KENNETH DELVECCHIO – Proper training important

With a professional history based in entrepreneurial endeavors, Kenneth DelVecchio has experienced a wide array of responsibility in the business realm, from successful salesman to respected leader.

DelVecchio’s first experience in the business world came early on when he opened his own video electronics business, which he eventually sold in 1992. “After I sold the business, I thought that it was a good idea to try a different path,” he said. “My cousin and uncle had been involved in real estate and they convinced me to give it a try.”

After the chancy venture of entrepreneurialism, DelVecchio said, he thought it best to use the business skills he acquired in a field with a more specific focus and limited responsibility.

“In retail you have to buy and control your own inventory, whereas in real estate you don’t have to buy your inventory,” he said. “When I started out in real estate, I knew that if I wanted to make the business grow, as I had in my retail [experience], I would have to focus on customer service. If you provide good customer service, your business will grow.”

DelVecchio, now a Realtor with RE/MAX Heritage in Westport, started his real estate career at William Pitt Real Estate in Trumbull. He spent almost two years there learning the technicalities of the business before moving on to manage the Fairfield office of Tom Brennan Real Estate.

It took some time and experience in the industry before DelVecchio found his niche – or, more accurately, it found him in 1996 when he was approached by a fellow broker. “I was actually sought out by an owner-broker who knew me from my retail days and thought that RE/MAX Heritage would be a good fit for me,” he said.

‘A Perfect Fit’

DelVecchio said he has found the RE/MAX business model conducive to his self-motivated work ethic. “The RE/MAX concept of individual entrepreneurialism appealed to me,” he noted. “Under RE/MAX’s concept we all worked for ourselves. We’re independent business people, who pay our own bills – we rent our own phones and office space – we are our own boss. It’s a perfect fit.”

As he became settled in the real estate industry, DelVecchio became involved with different associations that work to better educate Realtors and improve communities as a whole. Starting off on a local level, he first became involved with the boards by working as program chairman of the Greater Fairfield Board of Realtors.

“Then in 2000 and 2003, I received the Realtor of the Year award, which was an honor,” said DelVecchio. “In 2002 and 2003, I was the president of the Greater Fairfield Board of Realtors, which automatically put me on the board of directors at the Connecticut Association of Realtors in 2002.”

Since then, DelVecchio has enthusiastically increased his participation in CAR. “Last year I was elected to CAR’s Executive Committee and became the association’s treasurer for 2005 and 2006,” he said. “Being treasurer makes me chairman of the Finance Committee, where I work with six members of the Executive Committee and look at how CAR’s funds should be spent.”

Through his resources at CAR, DelVecchio has been able to examine changes in the business over the past half-decade. “The biggest change we’ve seen is the amount of new people in the business,” he said. “We had 9,700 Realtors in Connecticut five years ago and there are 17,300 today. I think what’s happened is that because the business had appreciated at such a dramatic rate many people elected to get into it. Now that it’s starting to slow down we’re seeing some corrections in prices, and if there is an extended slowdown, I think we’ll see people getting out of the business.”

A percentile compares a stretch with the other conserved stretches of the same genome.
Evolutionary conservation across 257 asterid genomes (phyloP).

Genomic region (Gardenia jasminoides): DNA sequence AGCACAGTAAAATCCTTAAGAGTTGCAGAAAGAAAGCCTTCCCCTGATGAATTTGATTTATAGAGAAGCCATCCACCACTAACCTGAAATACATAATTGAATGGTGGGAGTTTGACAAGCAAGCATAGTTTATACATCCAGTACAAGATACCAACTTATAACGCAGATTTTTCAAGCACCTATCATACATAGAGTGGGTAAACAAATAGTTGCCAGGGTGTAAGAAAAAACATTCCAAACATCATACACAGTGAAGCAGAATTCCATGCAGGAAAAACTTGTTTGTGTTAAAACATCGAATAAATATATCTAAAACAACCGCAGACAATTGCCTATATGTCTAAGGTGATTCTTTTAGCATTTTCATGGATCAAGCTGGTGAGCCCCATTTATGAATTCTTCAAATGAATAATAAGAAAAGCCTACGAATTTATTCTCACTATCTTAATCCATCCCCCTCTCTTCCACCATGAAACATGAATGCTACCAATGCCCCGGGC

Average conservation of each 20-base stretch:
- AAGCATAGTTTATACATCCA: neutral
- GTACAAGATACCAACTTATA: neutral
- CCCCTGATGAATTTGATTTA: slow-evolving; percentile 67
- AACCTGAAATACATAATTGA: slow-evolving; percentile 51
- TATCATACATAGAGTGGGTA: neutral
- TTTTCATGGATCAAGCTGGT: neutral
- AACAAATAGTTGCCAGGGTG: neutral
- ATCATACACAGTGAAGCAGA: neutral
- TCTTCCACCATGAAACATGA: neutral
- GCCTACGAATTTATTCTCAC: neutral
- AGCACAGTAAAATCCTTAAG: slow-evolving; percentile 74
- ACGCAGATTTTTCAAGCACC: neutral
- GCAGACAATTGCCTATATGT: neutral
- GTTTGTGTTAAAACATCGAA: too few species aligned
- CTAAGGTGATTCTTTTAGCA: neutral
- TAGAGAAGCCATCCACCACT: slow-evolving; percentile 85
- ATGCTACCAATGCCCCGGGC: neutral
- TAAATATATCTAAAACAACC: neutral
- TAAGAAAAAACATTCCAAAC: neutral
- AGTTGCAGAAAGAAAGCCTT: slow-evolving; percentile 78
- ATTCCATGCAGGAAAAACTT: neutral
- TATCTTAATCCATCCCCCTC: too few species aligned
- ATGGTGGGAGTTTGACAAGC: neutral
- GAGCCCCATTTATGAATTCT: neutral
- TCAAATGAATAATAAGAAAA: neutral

According to DelVecchio, CAR has taken action to raise the standard for Realtor training over the past years, achieving success in 2004. “With the amount of new people getting into the industry, training has become important. Without adequate training we begin to see problems. It used to take 30 hours of classroom training before you could take a real estate test but with all of the environmental issues and extra knowledge that has [amassed], it’s now required that you have 60 hours of training. The proposal was initiated by CAR and had to go to the Department of Consumer Protection first; it was approved and signed into law a year ago.”

CAR has also been involved with a number of other initiatives, designed to defend homeowners’ rights, on a legislative level. “We’re advocates for homeownership,” said DelVecchio. “That’s what we do – we’re not just here to help educate Realtors but also to help promote and defend homeownership through our lobbying efforts and keeping homeowners and politicians notified.”

Noted for his fresh approach to public speaking, DelVecchio said he enjoys entertaining his fellow association members while keeping them informed. He noted, “When we have the board of directors meetings, I’ve always tried to interject a bit of humor into my reports. I started off the meeting this year by walking out to the 150 board of directors by playing the theme [song] from ‘The Apprentice’ [‘For the Love of Money’]. My feeling is that we should all be sitting there having fun, not with scowls on our faces. Just because some treasurer’s reports are fairly boring, doesn’t mean that they have to be.”

DelVecchio plans to remain active as a major player at CAR. “My peers in the business know that if they ever have any questions about what’s going on both nationally and locally in the real estate industry, I can steer them in the right direction,” he said. “Because of my CAR involvement, I can refer people to anyone in the state who I know from the association.

“I’m happy that people know that if they need help, they can always call me.”